11 Gradient Descent: 1-D Remember: Derivative is the slope of the line that is tangent to the function Question: What if the learning rate is small? (Slow convergence) Question: What if the learning rate is large? (Fail to converge; even diverge) Rule: 11

12 Back to Classification P(edible X)=1 Decision Boundary P(edible X)=0 12

13 Logistic Regression Learn P(Y X) directly! Assume a particular functional form Not differentiable P(Y)=0 P(Y)=1 13

14 Logistic Regression Learn P(Y X) directly! Assume a particular functional form Logistic Function Aka Sigmoid 14

15 Functional Form: Two classes implies Classification Rule: Assign the label Y=0 if Take logs and simplify: linear classification rule! Y=0 if the RHS>0 17

16 How to learn the weights? Evaluation function: Maximize the conditional log-likelihood indexes the examples Weight vector Note that actually we are just computing P(Y X) W is included in P(Y X) just to show that the probability is computed using W 18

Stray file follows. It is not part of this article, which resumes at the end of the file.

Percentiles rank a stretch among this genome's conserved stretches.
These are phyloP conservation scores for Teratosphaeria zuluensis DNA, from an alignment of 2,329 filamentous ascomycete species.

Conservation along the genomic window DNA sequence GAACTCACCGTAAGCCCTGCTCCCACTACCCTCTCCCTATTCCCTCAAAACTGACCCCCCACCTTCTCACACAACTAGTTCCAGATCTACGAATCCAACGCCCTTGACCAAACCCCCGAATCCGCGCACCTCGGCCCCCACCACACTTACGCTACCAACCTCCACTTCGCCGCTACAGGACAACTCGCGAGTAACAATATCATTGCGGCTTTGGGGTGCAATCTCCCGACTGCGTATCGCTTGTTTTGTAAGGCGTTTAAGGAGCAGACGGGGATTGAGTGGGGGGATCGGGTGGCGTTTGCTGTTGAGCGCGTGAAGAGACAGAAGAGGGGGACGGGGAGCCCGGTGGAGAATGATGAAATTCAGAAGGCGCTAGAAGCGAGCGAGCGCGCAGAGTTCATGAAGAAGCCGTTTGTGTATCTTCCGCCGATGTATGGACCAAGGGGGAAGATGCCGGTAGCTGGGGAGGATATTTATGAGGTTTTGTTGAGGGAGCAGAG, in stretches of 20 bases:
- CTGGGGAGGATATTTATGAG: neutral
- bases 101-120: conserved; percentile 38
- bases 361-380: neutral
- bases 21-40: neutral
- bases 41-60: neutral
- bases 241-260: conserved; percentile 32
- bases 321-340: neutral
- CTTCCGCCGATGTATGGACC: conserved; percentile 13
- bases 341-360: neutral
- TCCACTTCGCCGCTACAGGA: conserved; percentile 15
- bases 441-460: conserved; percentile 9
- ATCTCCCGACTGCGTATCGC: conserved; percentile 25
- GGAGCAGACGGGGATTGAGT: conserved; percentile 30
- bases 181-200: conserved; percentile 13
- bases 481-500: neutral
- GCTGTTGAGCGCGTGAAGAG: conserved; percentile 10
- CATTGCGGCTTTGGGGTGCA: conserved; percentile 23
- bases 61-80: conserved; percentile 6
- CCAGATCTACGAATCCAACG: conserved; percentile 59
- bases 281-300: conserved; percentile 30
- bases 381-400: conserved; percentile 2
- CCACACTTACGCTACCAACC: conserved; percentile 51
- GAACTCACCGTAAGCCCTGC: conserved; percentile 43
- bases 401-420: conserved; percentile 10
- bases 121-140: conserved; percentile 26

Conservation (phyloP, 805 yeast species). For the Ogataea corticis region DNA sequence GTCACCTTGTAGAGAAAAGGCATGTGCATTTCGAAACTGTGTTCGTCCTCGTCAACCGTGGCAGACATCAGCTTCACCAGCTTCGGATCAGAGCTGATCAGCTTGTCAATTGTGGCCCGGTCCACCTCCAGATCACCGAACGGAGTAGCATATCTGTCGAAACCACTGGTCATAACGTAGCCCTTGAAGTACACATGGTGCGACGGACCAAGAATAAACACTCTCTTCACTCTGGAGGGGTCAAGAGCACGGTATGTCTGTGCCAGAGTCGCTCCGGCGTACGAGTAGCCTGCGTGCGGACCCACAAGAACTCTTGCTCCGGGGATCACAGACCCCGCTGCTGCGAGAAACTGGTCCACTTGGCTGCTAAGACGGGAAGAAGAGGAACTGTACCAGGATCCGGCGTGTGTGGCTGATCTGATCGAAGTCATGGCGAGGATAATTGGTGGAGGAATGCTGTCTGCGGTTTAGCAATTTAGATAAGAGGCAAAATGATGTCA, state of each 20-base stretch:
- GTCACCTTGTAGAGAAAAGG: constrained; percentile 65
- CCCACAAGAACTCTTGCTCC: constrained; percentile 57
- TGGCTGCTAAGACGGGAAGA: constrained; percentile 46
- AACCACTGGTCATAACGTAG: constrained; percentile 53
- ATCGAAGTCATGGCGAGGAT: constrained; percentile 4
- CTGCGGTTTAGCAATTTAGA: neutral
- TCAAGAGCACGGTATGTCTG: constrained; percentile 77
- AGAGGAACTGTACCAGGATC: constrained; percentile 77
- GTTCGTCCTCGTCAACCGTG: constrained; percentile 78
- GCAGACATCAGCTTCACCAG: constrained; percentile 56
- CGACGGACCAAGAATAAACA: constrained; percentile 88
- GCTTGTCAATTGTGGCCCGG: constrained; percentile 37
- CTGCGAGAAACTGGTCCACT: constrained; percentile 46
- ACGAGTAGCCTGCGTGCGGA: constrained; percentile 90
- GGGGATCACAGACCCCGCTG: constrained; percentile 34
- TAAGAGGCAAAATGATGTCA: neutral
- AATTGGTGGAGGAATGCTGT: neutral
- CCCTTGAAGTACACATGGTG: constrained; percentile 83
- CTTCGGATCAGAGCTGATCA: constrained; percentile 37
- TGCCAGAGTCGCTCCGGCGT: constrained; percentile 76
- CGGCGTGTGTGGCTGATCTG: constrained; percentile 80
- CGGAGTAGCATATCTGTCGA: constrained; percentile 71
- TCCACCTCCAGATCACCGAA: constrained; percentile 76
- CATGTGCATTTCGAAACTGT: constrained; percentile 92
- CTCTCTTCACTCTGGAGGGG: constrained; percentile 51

17 How to Learn the weights? 19

18 How to Learn the weights? Why? If the domain of a variable Y is {0,1} Then any function f(y) can be written as: f(y) = Yf(Y=1)+(1-Y)f(Y=0) 20

19 How to learn the weights? Remember Log of this = -ln(denominator) 21

20 How to Learn the weights? Bad news: no closed-form solution to maximize l(w) Good news: l(w) is concave function of W! No local minima Concave functions easy to optimize using Gradient Ascent Update w i as follows: w i =w i +(learning rate)*(partial derivate of l(w) w.r.t. w i ) Notice that unlike gradient descent, in gradient ascent we are interested in the maximim value and therefore we have a + sign on the RHS of the update rule instead of - sign. Carlos Guestrin

21 How to learn the weights? The term inside the parenthesis is the prediction error (difference between the observed value and the predicted probability) Learning rate 23

22 Large parameters a=1 a=5 a=10 Maximum likelihood solution: prefers higher weights higher likelihood of (properly classified) examples close to decision boundary larger influence of corresponding features on decision can cause overfitting!!! Regularization: penalize high weights